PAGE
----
4 Simple Ways to Get More from Media Training
Media training offers executives the ability to do much more than tell their story. It helps them to tell their story in a way that is interesting to journalists, to their editors, and ultimately to their audiences. If done well, it also helps executives build credibility in their areas of expertise, and position their companies in a positive light.
But working with the media isn’t a game. We see far too many executives making unnecessary and often damaging mistakes during media interviews, perhaps for lack of training. Unfortunately, once an ill-spoken quote is published, it can be very difficult to put it to rest. Remember the quote “All I want is my life back!”? Despite his many career accomplishments, former BP CEO Tony Hayward will long be remembered for this one inappropriate quote during the Gulf oil spill crisis.
Finding and participating in a good media training program is vital for any executive who may interact with the media on behalf of his or her company or organization. Here are 4 simple ways to get more from that training:
1. Prepare Before Training
Before attending media training, identify a reporter that you think you could eventually talk to. Check out his or her LinkedIn profile. Read some of the recent articles this reporter has written. See how much you can learn about the journalist’s beat or interests. Then as you are going through your training, think about this reporter and how you will apply the information you’re learning to that future interview opportunity.
2. Know What You Don’t Know
Executives who understand that working with reporters is outside their ‘wheelhouse’ make the best students. They listen carefully to the media training facilitator, they ask great questions, they participate in role playing and they keep their phones turned off. For these executives, media training works – primarily because they know what they don’t know, making them open to real learning.
3. Stay A Little Uncomfortable
Many executives walk into media training feeling a little uncomfortable. That’s a good thing. Ideally, participants remain at least a little uncomfortable throughout the training session because it motivates them to stay focused. Trainees get too confident too quickly by thinking they’ve gleaned everything of value half way through the training. Unfortunately, this early confidence works against their ability to master important strategies and techniques for professionally managing interviews.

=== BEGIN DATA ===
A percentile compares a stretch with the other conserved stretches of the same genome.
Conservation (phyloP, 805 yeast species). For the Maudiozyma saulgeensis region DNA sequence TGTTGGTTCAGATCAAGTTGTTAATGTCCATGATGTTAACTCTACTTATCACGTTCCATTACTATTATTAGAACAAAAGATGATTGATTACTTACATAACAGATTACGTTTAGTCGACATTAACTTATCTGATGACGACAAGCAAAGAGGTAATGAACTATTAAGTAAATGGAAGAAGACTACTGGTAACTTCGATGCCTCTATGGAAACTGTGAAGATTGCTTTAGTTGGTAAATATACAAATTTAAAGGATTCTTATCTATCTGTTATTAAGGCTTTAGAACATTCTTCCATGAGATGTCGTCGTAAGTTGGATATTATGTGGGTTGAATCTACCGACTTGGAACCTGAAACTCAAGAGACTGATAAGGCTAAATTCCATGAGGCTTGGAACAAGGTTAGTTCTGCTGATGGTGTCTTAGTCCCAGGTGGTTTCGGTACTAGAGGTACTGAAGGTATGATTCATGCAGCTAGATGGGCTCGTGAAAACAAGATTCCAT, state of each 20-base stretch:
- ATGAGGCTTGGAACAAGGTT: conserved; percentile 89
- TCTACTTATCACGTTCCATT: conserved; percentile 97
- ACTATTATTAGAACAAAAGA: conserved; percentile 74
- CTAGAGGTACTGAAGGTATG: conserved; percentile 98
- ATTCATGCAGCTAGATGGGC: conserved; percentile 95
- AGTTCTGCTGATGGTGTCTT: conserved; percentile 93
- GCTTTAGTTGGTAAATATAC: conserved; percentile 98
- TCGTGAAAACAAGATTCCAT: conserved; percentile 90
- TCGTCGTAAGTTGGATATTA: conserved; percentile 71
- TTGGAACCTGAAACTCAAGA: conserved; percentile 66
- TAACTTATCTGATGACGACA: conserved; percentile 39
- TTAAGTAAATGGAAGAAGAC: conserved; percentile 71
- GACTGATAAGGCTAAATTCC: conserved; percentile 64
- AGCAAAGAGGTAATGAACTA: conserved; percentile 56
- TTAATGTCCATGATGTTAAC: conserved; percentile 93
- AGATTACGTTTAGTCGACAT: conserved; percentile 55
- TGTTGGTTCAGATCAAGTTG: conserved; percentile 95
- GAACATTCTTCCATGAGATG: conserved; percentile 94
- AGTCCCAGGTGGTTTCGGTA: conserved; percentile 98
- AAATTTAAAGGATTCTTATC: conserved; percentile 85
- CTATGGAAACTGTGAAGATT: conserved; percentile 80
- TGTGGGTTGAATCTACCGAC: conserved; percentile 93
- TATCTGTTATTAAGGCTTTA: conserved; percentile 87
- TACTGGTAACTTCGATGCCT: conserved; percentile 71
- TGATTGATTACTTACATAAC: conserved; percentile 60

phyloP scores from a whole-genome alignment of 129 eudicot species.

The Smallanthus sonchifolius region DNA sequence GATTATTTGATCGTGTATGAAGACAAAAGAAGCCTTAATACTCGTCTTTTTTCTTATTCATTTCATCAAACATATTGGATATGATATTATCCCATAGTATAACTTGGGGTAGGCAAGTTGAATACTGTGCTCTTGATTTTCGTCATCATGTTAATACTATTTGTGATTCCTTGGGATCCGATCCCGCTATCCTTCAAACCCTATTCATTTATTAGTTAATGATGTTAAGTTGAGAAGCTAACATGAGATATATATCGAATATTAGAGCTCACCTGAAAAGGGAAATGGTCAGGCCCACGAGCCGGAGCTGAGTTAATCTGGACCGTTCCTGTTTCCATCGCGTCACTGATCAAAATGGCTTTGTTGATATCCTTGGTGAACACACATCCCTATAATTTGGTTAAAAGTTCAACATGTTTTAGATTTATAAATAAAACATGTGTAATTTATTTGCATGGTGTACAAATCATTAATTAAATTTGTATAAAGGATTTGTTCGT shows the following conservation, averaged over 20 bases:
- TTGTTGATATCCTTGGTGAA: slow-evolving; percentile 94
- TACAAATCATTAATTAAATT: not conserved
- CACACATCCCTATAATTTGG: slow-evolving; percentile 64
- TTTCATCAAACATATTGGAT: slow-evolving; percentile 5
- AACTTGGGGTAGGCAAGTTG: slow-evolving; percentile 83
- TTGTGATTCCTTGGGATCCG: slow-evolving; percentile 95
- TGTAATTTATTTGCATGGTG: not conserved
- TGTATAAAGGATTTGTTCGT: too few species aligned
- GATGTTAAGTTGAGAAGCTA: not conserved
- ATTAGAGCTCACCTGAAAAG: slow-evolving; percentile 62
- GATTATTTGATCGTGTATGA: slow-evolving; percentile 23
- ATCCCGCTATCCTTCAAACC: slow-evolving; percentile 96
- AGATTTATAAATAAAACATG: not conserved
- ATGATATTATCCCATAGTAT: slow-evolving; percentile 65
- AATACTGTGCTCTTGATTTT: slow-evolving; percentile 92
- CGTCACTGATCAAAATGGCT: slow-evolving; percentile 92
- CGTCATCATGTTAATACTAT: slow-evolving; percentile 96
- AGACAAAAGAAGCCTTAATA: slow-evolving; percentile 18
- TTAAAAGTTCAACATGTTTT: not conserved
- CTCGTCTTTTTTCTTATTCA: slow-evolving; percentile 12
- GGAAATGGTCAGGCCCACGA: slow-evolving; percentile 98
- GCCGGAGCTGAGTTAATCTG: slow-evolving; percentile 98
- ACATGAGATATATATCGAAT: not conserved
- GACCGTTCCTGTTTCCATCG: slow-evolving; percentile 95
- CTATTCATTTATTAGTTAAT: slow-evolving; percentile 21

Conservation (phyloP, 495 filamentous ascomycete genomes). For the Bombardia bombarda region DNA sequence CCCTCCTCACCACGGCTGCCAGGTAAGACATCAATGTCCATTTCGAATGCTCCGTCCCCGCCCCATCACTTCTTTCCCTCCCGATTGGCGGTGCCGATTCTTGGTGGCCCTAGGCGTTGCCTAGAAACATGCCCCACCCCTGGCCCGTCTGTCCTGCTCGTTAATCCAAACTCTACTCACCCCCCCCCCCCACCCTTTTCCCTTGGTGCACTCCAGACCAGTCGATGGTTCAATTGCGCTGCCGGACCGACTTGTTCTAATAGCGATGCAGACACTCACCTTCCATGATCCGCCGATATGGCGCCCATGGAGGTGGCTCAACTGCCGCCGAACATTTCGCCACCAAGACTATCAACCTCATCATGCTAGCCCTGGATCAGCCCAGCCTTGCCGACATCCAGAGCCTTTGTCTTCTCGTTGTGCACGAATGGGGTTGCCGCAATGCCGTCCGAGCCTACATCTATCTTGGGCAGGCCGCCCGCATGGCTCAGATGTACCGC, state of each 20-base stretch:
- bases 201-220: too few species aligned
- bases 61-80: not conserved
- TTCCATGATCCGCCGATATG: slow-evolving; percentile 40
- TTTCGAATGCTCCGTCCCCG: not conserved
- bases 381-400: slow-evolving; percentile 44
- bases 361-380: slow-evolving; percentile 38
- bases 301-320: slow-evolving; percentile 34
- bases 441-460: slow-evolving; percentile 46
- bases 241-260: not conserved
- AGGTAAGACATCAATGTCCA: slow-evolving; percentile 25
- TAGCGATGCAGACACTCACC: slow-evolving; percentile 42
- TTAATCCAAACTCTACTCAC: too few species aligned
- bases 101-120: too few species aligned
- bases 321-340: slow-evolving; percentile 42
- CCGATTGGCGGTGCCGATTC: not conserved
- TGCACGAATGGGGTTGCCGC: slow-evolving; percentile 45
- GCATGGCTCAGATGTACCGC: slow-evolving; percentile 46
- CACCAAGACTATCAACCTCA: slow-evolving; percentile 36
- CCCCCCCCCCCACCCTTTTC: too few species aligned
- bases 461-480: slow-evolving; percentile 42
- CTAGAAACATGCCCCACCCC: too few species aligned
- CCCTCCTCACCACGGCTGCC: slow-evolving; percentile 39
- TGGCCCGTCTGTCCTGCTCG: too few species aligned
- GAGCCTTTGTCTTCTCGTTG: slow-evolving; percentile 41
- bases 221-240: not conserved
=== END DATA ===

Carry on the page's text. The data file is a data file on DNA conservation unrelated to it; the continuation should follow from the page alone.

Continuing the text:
4. Participate Enthusiastically
The best media training programs allow executives to practice interviewing skills through mock interview sessions. This is the time for everyone to park their egos at the door and jump in to learn everything they can about how interviews work, what can go awry, and how to recover and get back on track when they do. When mock interviews are offered, trainees should participate enthusiastically, using the opportunity to get real time feedback from their training coach so they can increase their awareness of the opportunities and pitfalls, and refine their approach.
Media training is important preparation for successful interactions with the media, and journalists appreciate the opportunity to interview credible, well-prepared executives who demonstrate an understanding of their profession. Even though journalists and executives often have different reasons for participating in an interview, good training helps pave the way for a positive outcome.